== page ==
Seattle Club Conference 2017
Seattle Club Conference 2017 - The annual conference for research on intellectual and developmental disabilities
We were very pleased to be able to host the 17th annual Seattle Club conference in the Department of Psychology on 18-19th December 2017. The Seattle Club is an annual meeting for researchers in the field of intellectual and developmental disabilities in the UK and Ireland and the conference moves to a different location each year – so we were thrilled to be able to bring the conference to the Centre and to beautiful Durham.
We were overwhelmed by the high number of abstracts submitted to the conference and were pleased to be able to put together an exciting programme of talks, posters, and social networking opportunities (e.g. the conference meal in Collingwood College) for the two-day event – all within the special remit of the Seattle Club. For example, the conference had one session of talks, plenty of time was dedicated to poster presentations, all presenters were limited to one presentation and all delegates were active researchers, the number of delegates was capped, and several student bursaries were awarded to early career researchers. This all made for a jam-packed programme of high quality presentations on a really broad selection of topics and methodologies within the field of intellectual and developmental disabilities research, attended by just over 80 delegates.
We cannot focus on all the presentations (because there just isn’t space here to do so) but we have pulled out a few topics and issues that were raised throughout the conference. You can also catch up on some of the coverage online by searching for #SeattleClub2017 on twitter or visit our account @DurhamDevDis.
The keynote address was presented by Dr Jacqui Rodgers from Newcastle University on the topic of ‘intolerance of uncertainty’ as a core cognitive mechanism for anxiety in Autism. Jacqui emphasised the high prevalence of anxiety disorder within Autism and the significant impact that this can have on the individual as well as their wider family unit, and across the lifespan. The presentation of anxiety might be atypical in individuals who have Autism and this is important for the development of relevant theories and also intervention design – Jacqui focused on both these areas within the keynote address. Recent research by Jacqui and her colleagues has emphasised the central role of an intolerance of uncertainty in anxiety manifestations in autism and her group have fed this into the recent design and delivery of new interventions for both children and adults who have Autism. Further information on Jacqui’s intervention work on anxiety in Autism can be found on the Autistica website for her newly funded project starting in January 2018:
The varied range of methods (quantitative and qualitative) being used in projects on intellectual disabilities (ID) was immense, and furthermore the topics ranged from very applied and clinical interventions to more theoretical interpretations of cognition, education, and mental health challenges. It was clear that bringing together clinicians, practitioners and academics continues to be highly valuable and this communication is essential to furthering the field of ID research and practice (taking the effects directly to people with ID and their families). This varied approach to ID is important in this conference series as it means that delegates have the opportunity to obtain such different viewpoints on similar issues and see core themes across talks – the single session of talks within Seattle Club meetings is crucial here, even if it might occasionally take delegates outside their comfort zone.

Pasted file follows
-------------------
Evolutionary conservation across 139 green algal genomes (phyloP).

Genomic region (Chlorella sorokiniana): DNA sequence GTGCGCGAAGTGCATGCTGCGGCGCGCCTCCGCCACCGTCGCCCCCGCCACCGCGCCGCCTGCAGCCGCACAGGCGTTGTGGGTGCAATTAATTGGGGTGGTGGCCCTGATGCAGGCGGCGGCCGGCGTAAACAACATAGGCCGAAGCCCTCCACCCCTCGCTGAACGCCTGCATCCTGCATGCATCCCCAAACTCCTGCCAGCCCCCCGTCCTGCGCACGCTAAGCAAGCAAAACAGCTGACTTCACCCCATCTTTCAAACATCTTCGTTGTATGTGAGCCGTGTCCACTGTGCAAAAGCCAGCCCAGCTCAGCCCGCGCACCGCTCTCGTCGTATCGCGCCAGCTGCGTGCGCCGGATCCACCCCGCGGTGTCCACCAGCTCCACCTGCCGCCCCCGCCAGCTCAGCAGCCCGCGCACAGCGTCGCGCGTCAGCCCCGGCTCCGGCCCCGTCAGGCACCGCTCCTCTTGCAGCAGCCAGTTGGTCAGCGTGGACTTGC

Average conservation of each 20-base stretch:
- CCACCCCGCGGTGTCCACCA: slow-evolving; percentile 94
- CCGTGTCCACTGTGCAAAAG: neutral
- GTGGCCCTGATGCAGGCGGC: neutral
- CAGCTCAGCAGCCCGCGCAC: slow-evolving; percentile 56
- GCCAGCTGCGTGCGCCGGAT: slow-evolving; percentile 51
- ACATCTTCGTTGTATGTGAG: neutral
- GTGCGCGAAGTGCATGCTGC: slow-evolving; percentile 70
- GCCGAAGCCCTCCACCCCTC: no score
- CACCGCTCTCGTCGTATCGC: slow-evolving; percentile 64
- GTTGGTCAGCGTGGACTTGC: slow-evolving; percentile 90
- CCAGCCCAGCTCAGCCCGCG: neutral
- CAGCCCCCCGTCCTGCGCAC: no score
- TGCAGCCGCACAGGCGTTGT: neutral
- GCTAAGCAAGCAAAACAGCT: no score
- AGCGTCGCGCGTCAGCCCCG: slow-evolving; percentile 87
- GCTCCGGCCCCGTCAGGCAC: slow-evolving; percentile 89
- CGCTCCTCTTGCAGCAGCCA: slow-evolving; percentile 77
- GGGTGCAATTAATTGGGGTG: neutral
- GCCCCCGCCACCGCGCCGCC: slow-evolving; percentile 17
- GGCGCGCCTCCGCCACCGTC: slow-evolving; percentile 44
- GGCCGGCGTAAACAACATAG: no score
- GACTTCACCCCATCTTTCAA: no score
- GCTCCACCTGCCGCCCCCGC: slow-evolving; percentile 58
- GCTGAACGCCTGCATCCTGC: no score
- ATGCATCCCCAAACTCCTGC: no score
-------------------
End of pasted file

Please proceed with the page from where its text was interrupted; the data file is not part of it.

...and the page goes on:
During the conference members of the Centre presented a range of projects. For example, oral presentations were given by Dr Debbie Riby (Centre Director) on anxiety in Williams syndrome, pulling together evidence across two recent projects, and also by Emily Grew (PhD Student) who discussed her recent work on the role of attention in academic achievement for pupils with Autism. Emily emphasised the contribution of divided attention and how attention skills might play different roles in reading and maths achievement. A selection of posters was also presented from the Centre including research by Emine Gurbuz on the social and educational challenges for University students with Autism, by Marie Alkan on the development of memory episodic measures for use with participants with intellectual disabilities, and by Ellen Ridley on parental insights into educational provision and challenges pupils with Williams Syndrome.
We thank all the delegates who contributed to the success of the 17th Seattle Club conference and we hope each and every one of you enjoyed your time in Durham. The conference would not have been possible without the dedication of the postgraduate team who diligently and enthusiastically supported Debbie and Mary during preparations and during the actual conference. As we grow the Centre for Developmental Disorders and embark on more opportunities to run workshop series (e.g. for teachers, parents, researchers), engage with our academic and non-academic partners, and disseminate our own research this opportunity to host the Seattle Club conference was particularly timely….. our next event is our 2018 annual public lecture….
For further information on the annual Seattle Club conferences please visit:
For the mailing list for ID research please visit: